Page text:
This uninhibited and collaborative studio experience led to the most dynamic album in Strand of Oaks discography, moving beyond Showalter’s original concept for a singularly feel-good record to something more complex and real. For as much as Showalter wants this record to seem like a party, it’s more than that. It feels like living. “You went away…you went searching…came back tired of looking” is how Showalter begins the title track, a sentiment that epitomizes Showalter’s own mentality in beginning Hard Love. And as the record progresses, so do the themes of dissatisfaction and frustration with love, and family, and success, and aging, both in personal experience and songwriting.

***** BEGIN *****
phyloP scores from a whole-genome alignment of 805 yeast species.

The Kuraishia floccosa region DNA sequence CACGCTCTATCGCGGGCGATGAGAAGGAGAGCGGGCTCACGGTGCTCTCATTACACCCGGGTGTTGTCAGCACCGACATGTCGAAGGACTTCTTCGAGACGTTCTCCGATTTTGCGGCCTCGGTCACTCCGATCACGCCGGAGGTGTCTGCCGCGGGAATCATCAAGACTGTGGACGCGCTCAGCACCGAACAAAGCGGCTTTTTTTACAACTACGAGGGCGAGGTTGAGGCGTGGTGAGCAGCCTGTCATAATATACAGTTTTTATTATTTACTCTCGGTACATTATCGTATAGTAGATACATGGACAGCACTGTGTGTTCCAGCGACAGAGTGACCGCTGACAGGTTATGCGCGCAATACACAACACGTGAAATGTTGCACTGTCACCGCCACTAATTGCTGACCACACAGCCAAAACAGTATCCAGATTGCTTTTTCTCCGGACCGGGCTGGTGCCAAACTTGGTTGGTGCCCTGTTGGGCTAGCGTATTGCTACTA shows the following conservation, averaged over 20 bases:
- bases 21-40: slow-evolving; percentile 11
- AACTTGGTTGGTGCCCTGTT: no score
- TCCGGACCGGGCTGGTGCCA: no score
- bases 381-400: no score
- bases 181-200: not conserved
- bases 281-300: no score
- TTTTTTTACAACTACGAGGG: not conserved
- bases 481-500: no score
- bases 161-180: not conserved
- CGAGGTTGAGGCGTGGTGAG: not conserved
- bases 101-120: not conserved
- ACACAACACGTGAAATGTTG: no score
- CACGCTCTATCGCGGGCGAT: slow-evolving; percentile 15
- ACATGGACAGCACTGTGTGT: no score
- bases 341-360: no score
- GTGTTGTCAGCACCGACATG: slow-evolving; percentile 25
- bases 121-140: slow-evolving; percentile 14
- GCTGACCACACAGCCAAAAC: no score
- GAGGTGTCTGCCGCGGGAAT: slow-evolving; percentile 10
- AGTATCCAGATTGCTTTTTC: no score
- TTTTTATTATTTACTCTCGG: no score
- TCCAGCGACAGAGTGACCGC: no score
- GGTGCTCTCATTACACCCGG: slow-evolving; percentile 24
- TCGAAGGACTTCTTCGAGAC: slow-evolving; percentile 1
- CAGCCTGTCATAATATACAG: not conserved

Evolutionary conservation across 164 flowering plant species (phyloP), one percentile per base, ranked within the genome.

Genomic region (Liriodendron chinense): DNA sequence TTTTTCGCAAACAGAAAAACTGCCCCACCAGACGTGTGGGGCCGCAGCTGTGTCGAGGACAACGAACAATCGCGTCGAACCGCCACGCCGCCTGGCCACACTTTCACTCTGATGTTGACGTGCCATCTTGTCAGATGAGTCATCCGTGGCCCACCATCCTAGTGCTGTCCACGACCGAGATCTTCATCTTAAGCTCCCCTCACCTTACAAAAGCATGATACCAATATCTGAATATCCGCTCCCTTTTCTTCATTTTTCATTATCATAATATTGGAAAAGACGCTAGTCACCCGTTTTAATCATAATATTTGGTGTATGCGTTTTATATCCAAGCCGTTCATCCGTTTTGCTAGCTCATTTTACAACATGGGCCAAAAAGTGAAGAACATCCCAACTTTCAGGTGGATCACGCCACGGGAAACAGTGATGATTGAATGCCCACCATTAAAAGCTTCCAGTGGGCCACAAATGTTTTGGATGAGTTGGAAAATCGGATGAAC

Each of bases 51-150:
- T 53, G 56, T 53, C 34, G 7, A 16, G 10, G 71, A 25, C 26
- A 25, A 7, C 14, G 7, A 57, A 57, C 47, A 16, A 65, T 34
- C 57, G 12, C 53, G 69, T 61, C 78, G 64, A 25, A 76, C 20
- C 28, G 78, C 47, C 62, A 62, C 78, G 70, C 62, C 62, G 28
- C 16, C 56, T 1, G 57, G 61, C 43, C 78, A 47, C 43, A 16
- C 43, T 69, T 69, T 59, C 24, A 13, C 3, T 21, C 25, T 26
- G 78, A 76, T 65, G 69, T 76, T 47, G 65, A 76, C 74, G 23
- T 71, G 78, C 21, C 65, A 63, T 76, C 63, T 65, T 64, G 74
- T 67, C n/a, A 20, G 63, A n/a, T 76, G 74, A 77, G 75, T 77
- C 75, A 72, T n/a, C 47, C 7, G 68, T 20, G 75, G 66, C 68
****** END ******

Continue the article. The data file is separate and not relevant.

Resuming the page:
“Radio Kids,” Showalter’s infectious, synth-driven ode to youth and a time when music represented something pure and uncomplicated, perfectly encapsulates his desire for escapism from both his adult responsibilities and a world he no longer recognizes. But if there’s a sun in the Hard Love solar system, it’s “On the Hill,” a psychedelic, celebratory homage to three days in the excesses of that mind-altering Boogie Festival. “On the Hill” captures the true zeitgeist of how Showalter wants this record to feel. “It’s like I had to fly across the world to find out who I was…it was all about getting loose, and connecting with people on a primordial level… letting go of all the bad things, losing your inhibitions, and figuring out what it means to be alive.” The accumulating intensity that Showalter crafts throughout this flagship track seems to effortlessly achieve an almost hallucinogenic ambiance, with images of lighters being lifted, concert-goers embracing, and the magnitude of the moment eliciting nothing less than mass euphoria.

And then, there’s “Cry.”